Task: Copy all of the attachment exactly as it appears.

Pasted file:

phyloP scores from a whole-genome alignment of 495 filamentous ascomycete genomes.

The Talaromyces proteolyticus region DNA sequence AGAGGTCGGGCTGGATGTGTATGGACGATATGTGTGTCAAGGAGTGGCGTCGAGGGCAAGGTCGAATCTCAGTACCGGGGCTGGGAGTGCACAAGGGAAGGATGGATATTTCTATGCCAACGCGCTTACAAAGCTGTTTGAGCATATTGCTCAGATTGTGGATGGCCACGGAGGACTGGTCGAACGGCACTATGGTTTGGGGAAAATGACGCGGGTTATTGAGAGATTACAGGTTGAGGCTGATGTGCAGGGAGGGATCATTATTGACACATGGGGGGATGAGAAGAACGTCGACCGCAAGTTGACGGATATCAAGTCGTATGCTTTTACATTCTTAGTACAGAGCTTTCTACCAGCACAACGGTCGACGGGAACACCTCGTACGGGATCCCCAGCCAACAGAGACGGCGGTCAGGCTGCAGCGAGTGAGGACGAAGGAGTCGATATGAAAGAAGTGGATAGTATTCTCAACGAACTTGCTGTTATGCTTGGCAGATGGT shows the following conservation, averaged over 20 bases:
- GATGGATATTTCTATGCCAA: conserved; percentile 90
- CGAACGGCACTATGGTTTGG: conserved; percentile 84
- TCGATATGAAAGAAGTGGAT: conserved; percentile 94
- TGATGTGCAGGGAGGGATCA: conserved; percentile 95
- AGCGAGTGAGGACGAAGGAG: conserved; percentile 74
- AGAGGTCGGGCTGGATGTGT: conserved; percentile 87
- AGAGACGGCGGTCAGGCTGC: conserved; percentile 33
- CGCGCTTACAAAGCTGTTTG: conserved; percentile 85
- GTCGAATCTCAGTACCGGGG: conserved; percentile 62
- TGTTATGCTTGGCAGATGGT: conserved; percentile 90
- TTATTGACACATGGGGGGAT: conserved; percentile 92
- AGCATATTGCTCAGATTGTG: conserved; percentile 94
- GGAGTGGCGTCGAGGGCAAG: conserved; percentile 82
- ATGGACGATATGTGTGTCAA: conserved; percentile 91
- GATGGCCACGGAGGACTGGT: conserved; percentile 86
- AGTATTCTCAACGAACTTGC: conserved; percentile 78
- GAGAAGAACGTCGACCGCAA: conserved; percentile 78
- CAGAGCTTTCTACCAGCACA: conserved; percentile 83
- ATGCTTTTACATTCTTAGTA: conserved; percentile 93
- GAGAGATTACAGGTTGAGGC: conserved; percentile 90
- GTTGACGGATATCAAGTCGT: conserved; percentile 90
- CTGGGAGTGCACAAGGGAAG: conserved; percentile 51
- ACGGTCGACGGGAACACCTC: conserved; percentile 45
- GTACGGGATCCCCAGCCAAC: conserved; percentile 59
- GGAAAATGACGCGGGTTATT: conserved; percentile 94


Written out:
phyloP scores from a whole-genome alignment of 495 filamentous ascomycete genomes.

The Talaromyces proteolyticus region DNA sequence AGAGGTCGGGCTGGATGTGTATGGACGATATGTGTGTCAAGGAGTGGCGTCGAGGGCAAGGTCGAATCTCAGTACCGGGGCTGGGAGTGCACAAGGGAAGGATGGATATTTCTATGCCAACGCGCTTACAAAGCTGTTTGAGCATATTGCTCAGATTGTGGATGGCCACGGAGGACTGGTCGAACGGCACTATGGTTTGGGGAAAATGACGCGGGTTATTGAGAGATTACAGGTTGAGGCTGATGTGCAGGGAGGGATCATTATTGACACATGGGGGGATGAGAAGAACGTCGACCGCAAGTTGACGGATATCAAGTCGTATGCTTTTACATTCTTAGTACAGAGCTTTCTACCAGCACAACGGTCGACGGGAACACCTCGTACGGGATCCCCAGCCAACAGAGACGGCGGTCAGGCTGCAGCGAGTGAGGACGAAGGAGTCGATATGAAAGAAGTGGATAGTATTCTCAACGAACTTGCTGTTATGCTTGGCAGATGGT shows the following conservation, averaged over 20 bases:
- GATGGATATTTCTATGCCAA: conserved; percentile 90
- CGAACGGCACTATGGTTTGG: conserved; percentile 84
- TCGATATGAAAGAAGTGGAT: conserved; percentile 94
- TGATGTGCAGGGAGGGATCA: conserved; percentile 95
- AGCGAGTGAGGACGAAGGAG: conserved; percentile 74
- AGAGGTCGGGCTGGATGTGT: conserved; percentile 87
- AGAGACGGCGGTCAGGCTGC: conserved; percentile 33
- CGCGCTTACAAAGCTGTTTG: conserved; percentile 85
- GTCGAATCTCAGTACCGGGG: conserved; percentile 62
- TGTTATGCTTGGCAGATGGT: conserved; percentile 90
- TTATTGACACATGGGGGGAT: conserved; percentile 92
- AGCATATTGCTCAGATTGTG: conserved; percentile 94
- GGAGTGGCGTCGAGGGCAAG: conserved; percentile 82
- ATGGACGATATGTGTGTCAA: conserved; percentile 91
- GATGGCCACGGAGGACTGGT: conserved; percentile 86
- AGTATTCTCAACGAACTTGC: conserved; percentile 78
- GAGAAGAACGTCGACCGCAA: conserved; percentile 78
- CAGAGCTTTCTACCAGCACA: conserved; percentile 83
- ATGCTTTTACATTCTTAGTA: conserved; percentile 93
- GAGAGATTACAGGTTGAGGC: conserved; percentile 90
- GTTGACGGATATCAAGTCGT: conserved; percentile 90
- CTGGGAGTGCACAAGGGAAG: conserved; percentile 51
- ACGGTCGACGGGAACACCTC: conserved; percentile 45
- GTACGGGATCCCCAGCCAAC: conserved; percentile 59
- GGAAAATGACGCGGGTTATT: conserved; percentile 94